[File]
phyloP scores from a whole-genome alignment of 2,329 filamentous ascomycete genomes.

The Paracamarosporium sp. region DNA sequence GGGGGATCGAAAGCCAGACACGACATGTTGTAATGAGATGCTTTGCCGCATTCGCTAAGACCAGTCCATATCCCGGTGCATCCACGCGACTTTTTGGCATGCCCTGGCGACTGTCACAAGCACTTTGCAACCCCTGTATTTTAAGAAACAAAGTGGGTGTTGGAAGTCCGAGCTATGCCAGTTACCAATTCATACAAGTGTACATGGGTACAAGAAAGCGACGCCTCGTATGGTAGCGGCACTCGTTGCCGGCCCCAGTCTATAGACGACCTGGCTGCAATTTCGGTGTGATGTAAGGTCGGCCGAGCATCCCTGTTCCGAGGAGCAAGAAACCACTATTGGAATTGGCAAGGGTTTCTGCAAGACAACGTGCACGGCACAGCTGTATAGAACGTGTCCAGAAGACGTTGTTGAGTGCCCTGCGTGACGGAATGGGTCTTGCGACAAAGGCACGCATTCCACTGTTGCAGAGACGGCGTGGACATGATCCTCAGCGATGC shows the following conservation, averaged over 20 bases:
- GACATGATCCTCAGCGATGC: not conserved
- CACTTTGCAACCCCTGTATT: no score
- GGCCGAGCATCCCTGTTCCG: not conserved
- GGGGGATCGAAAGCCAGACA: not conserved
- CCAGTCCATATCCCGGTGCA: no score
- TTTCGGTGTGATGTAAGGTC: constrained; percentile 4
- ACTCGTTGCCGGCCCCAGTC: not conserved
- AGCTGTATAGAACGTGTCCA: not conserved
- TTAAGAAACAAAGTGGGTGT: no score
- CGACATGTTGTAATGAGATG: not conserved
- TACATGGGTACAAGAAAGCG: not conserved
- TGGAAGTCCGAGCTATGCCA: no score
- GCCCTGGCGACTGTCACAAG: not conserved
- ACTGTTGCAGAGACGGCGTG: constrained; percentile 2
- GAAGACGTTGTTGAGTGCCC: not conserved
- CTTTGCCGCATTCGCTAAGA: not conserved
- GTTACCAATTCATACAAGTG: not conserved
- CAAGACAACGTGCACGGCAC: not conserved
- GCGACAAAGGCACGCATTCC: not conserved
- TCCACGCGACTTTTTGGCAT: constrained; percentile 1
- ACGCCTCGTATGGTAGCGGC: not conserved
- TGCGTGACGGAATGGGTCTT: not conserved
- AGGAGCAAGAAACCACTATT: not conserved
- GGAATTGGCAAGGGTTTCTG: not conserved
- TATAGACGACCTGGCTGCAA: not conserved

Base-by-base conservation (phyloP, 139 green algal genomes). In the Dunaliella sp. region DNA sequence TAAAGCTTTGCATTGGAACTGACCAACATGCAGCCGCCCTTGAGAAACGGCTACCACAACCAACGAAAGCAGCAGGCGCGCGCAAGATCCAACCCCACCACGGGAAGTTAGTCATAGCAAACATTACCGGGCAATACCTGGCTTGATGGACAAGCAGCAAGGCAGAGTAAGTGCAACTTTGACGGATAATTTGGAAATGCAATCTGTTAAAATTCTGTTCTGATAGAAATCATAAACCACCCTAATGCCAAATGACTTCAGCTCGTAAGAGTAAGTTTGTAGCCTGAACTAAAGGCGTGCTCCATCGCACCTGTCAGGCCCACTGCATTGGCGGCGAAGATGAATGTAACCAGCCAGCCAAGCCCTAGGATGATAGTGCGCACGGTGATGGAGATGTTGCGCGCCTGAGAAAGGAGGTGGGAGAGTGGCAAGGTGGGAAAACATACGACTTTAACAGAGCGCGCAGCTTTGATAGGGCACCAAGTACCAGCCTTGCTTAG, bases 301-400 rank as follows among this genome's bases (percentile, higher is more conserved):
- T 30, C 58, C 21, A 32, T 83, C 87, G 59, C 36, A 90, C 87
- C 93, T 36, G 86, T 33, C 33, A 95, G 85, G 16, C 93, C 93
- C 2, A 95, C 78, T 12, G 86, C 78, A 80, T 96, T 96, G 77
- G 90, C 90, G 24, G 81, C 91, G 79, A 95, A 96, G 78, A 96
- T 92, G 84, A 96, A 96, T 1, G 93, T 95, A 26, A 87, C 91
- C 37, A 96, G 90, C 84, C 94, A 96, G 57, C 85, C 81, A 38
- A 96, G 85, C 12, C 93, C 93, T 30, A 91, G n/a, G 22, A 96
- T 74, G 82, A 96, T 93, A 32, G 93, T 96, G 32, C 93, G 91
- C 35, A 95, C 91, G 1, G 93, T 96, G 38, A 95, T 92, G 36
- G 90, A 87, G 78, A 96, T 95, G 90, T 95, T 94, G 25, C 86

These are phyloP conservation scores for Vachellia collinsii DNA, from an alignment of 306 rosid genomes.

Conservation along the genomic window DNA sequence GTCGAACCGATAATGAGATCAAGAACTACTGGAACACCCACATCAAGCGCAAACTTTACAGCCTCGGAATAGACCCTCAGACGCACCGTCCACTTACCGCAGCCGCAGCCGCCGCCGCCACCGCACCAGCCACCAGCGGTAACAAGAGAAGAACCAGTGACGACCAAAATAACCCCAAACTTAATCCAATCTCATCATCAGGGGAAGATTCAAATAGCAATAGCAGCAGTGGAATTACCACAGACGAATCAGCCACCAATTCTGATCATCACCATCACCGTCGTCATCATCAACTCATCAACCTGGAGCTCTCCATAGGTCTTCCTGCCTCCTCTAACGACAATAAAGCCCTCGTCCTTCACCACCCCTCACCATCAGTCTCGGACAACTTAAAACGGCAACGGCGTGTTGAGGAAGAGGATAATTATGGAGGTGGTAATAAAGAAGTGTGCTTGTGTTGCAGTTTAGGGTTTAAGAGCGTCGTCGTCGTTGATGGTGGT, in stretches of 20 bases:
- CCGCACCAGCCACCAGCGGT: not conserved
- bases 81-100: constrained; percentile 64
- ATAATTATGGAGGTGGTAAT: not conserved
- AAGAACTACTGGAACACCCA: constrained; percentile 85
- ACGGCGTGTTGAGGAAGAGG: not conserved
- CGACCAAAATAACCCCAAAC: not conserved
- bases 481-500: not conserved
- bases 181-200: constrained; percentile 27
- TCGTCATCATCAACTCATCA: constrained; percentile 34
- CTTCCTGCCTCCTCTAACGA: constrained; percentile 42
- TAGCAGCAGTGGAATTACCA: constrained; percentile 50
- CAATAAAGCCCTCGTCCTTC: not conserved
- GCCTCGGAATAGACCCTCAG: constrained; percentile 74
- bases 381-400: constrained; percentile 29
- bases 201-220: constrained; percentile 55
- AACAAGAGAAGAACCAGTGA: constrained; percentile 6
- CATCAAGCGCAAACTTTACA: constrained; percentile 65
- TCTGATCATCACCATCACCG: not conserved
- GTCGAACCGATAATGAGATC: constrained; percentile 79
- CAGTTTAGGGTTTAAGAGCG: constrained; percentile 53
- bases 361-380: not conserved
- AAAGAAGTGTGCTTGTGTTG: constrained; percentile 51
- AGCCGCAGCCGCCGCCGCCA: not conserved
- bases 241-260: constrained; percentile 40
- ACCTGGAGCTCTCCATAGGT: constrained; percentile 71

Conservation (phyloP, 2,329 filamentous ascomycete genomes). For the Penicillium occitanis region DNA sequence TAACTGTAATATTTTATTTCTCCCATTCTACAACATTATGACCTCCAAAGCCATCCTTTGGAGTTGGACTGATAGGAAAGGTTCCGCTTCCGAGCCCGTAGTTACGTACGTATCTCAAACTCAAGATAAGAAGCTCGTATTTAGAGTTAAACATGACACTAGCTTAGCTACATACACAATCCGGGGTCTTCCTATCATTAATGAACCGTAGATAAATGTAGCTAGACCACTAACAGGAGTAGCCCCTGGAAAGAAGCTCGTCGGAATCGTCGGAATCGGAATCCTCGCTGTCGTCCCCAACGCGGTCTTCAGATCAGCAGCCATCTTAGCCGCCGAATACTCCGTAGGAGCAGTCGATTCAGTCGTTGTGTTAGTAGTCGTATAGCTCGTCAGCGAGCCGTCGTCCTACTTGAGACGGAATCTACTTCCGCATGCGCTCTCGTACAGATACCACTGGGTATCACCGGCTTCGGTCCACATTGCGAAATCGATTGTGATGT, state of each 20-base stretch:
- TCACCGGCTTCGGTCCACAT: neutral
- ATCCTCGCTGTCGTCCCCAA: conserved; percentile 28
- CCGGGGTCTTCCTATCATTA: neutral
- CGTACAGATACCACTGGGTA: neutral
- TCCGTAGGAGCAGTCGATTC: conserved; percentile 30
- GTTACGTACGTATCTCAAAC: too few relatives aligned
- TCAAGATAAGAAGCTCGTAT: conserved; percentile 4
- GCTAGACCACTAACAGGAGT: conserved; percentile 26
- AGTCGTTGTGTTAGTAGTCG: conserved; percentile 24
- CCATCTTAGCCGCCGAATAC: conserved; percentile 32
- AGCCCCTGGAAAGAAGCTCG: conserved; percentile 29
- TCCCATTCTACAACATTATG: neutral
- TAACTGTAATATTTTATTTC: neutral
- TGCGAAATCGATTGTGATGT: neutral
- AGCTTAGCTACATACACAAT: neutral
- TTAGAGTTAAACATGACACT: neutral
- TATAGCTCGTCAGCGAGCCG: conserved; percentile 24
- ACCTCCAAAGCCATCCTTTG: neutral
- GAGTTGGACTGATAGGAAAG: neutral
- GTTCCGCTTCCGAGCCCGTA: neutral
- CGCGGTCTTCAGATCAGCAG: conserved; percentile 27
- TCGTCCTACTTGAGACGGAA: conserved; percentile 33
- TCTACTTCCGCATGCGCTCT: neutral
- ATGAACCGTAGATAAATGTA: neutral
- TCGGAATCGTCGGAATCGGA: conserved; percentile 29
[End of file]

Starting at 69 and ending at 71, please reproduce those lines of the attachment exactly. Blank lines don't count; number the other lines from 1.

- CCGGGGTCTTCCTATCATTA: neutral
- CGTACAGATACCACTGGGTA: neutral
- TCCGTAGGAGCAGTCGATTC: conserved; percentile 30